Sales leaders are regularly advised to have an open-door policy. An open door lets their sales professionals know they can walk in at any time to ask for help, advice, or updates. There is a lot of value in showing your team you care enough to be available when they need you.
There also is value in knowing when to shut the door.
The 60-40 Rule for Sales Leaders
In my previous posts on sales leadership, Why is sales leadership so tough? And what to do about it and 5 Tips to Help Sales Leaders Develop Top Performers, I discussed how sales leaders need to devote 60% of their time to developing their people.
What about the other 40%? Whether you are a sales manager or senior vice president, you need to spend time reviewing and reflecting on the pipeline, sales numbers, and strategy. If you’re a senior sales leader and have a target of 15% organic growth over the next two years, you need to figure out how to make that happen.
Here’s the rub. You’re busy all the time. You have a lot of plates spinning in the air and nothing can drop.
So here’s the counter-intuitive solution for being the best sales leader you can be. Make time to be reflective about strategy, about performance, about what’s working and what isn’t. If you think shutting your » Continue Reading.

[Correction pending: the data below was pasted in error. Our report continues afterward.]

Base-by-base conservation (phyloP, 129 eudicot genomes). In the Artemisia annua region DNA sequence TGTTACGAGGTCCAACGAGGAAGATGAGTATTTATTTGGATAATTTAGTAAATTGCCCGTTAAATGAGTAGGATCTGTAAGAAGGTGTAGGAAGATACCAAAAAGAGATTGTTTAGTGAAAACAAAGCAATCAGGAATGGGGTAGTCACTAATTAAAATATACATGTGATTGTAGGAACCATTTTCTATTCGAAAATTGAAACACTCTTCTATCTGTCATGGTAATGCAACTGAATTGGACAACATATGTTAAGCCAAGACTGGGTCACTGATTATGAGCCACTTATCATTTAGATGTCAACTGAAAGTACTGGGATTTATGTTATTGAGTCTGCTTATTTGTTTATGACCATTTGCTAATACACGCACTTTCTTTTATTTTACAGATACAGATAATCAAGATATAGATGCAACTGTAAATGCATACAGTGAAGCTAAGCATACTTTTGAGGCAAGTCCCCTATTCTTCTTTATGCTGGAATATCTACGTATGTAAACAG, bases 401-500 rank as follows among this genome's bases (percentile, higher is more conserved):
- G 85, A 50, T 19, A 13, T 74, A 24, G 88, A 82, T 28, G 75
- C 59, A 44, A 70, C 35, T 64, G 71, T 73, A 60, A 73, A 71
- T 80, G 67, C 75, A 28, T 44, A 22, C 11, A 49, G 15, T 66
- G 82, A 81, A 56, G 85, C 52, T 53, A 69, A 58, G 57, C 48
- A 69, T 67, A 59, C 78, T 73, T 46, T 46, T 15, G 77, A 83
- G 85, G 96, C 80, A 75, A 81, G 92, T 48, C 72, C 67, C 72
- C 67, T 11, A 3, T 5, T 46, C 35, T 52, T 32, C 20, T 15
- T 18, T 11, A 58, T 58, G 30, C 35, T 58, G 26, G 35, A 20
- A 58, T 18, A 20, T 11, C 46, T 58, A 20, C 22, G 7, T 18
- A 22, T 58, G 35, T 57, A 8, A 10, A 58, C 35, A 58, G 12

There’s no denying that sales leaders have a tough job. The span of responsibility encompasses selling, coaching, setting strategy, driving the business, and hitting sales targets through the efforts of others. As a sales leader, you have to be inspirational, energetic, and take an interest in your people.
Job #1 as a Sales Leader: Developing Your People
In my previous post, Why is sales leadership so tough? And what to do about it, I talked about devoting 60% of your time as a sales leader to developing your people. Now I want talk in more detail about what this entails.